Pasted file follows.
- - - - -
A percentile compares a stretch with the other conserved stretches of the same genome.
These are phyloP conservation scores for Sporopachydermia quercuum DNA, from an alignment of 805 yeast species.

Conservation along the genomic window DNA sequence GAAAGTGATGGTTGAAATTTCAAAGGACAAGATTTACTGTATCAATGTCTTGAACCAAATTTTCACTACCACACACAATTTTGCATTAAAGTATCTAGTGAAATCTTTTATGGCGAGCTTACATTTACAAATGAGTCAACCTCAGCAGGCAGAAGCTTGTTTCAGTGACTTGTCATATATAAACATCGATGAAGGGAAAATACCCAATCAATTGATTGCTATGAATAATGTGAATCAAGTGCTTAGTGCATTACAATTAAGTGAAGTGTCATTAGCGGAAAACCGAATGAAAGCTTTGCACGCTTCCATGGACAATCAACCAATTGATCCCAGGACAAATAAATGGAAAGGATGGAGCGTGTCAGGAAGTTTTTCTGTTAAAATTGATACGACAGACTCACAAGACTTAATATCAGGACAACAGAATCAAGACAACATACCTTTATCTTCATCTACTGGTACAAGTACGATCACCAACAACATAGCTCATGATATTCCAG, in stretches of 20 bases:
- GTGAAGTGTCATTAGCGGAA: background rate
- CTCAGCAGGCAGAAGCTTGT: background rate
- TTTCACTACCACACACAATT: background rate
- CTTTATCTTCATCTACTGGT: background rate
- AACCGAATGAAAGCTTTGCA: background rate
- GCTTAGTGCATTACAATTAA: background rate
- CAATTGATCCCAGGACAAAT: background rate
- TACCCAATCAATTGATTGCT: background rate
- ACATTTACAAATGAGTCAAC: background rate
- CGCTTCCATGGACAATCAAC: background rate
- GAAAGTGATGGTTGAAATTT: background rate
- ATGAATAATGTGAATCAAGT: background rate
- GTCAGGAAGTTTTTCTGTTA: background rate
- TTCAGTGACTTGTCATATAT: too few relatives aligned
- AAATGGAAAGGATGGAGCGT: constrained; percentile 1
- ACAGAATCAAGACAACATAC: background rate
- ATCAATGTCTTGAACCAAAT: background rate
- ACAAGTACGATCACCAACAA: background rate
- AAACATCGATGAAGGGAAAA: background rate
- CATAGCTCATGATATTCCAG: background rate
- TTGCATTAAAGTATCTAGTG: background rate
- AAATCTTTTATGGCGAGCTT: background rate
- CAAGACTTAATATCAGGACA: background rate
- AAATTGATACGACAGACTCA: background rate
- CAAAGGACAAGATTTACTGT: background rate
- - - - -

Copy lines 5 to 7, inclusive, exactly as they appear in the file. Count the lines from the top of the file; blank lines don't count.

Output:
- CTCAGCAGGCAGAAGCTTGT: background rate
- TTTCACTACCACACACAATT: background rate
- CTTTATCTTCATCTACTGGT: background rate